Author Topic: Adjusting a stout after kegging  (Read 1161 times)

Offline mbalbritton

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Adjusting a stout after kegging
« on: December 02, 2014, 02:12:59 AM »
Brewed stout that we added cocoa powder and cherry concentrate to. The end result was a bit sharp/tart. Is there anything at this point that I can add to my already kegged and carbonated beer to smooth it out?

Offline kramerog

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Re: Adjusting a stout after kegging
« Reply #1 on: December 02, 2014, 04:14:09 AM »
Sharpness can be eliminated with an alkali like baking soda, pickling lime, and milk of magnesia or even 5.2.   The problem is that it is easy to overdose with an alkali as the pH can change unpredictably without doing a little testing on a sample beforehand.  However, unless you have a high precision scale doing testing on a sample is not too helpful.  Here is what I would do:  Measure 2-3 grams of baking soda, which is gentler than the other alkalis listed above.  Eyeball a 1/10 of that, add directly to keg, purge keg headspace and shake.  Taste the beer and repeat additions as necessary.

I don't have any experience with 5.2 but it would probably be harder to overdose with it than an alkali.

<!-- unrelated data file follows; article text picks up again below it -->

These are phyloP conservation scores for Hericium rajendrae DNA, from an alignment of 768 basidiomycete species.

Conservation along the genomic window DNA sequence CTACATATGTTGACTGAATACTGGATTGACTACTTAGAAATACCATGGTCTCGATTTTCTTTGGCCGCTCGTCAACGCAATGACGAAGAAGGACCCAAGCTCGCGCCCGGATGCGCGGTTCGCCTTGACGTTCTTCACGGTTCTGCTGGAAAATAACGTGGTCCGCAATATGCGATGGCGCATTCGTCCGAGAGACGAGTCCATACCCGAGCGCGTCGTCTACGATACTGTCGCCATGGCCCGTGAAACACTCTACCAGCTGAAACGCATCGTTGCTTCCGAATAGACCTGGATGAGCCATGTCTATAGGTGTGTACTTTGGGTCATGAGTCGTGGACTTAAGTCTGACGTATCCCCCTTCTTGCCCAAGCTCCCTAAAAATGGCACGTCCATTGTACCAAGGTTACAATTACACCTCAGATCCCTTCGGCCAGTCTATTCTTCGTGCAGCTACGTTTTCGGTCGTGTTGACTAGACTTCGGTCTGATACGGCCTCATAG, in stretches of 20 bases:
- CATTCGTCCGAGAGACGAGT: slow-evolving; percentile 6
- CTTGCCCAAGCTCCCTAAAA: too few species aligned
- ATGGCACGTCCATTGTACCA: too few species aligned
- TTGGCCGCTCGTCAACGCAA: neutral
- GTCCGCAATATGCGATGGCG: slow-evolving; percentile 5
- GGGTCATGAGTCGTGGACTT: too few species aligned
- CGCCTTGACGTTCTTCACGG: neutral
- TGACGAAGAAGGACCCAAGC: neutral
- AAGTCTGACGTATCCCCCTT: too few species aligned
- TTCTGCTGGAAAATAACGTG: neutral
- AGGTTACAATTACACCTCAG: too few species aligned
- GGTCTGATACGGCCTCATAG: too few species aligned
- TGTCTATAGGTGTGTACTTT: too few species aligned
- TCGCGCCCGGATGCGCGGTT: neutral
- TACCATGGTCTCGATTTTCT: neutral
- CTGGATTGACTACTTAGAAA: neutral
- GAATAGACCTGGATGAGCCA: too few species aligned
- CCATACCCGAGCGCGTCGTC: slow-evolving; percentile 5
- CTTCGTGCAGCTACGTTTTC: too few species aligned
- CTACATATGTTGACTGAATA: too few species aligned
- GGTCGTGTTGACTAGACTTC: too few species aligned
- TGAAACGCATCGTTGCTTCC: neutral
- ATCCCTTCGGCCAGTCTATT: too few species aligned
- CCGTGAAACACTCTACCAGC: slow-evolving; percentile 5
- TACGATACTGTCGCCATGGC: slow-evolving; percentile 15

Edit: 5.2 appears to be primarily monobasic potassium phosphate.  It should work better than baking soda but if I didn't have any on hand I would use use baking soda.

Offline bboy9000

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Re: Adjusting a stout after kegging
« Reply #2 on: December 02, 2014, 05:33:06 AM »
I had a dry stout with an "ashy" taste a couple of years ago.  Jamils recipe.   Would adding bicarbonate also help this?
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Offline reverseapachemaster

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Re: Adjusting a stout after kegging
« Reply #3 on: December 02, 2014, 03:32:46 PM »
I had a dry stout with an "ashy" taste a couple of years ago.  Jamils recipe.   Would adding bicarbonate also help this?

I don't think so. Adding bicarbonate adjusts the ph up which directly affects the problem the OP stated. By adding cocoa, which is bitter, and cherries, which are tart, the OP added a lot of acidity to the beer which in turn accentuated acidic notes of the beer: the sharpness of the roasted grains, the bitterness of the cocoa and the acidity from the fruit. Raising the ph tempers that.

Problems with an ashy flavor are usually attributed to chocolate malt but I suspect it is actually a combination of chocolate malt plus water with too high of a ph in the mash or sparge that is extracting tannins out of the charred husks that carry that ashy flavor (plus a probable lack of soluble calcium to drop the tannins out of solution). The remedy in that case is using finings that drop out polyphenols rather than merely adjusting the ph. Once tannins are extracted you cannot adjust that with ph.
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Offline gmwren

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Re: Adjusting a stout after kegging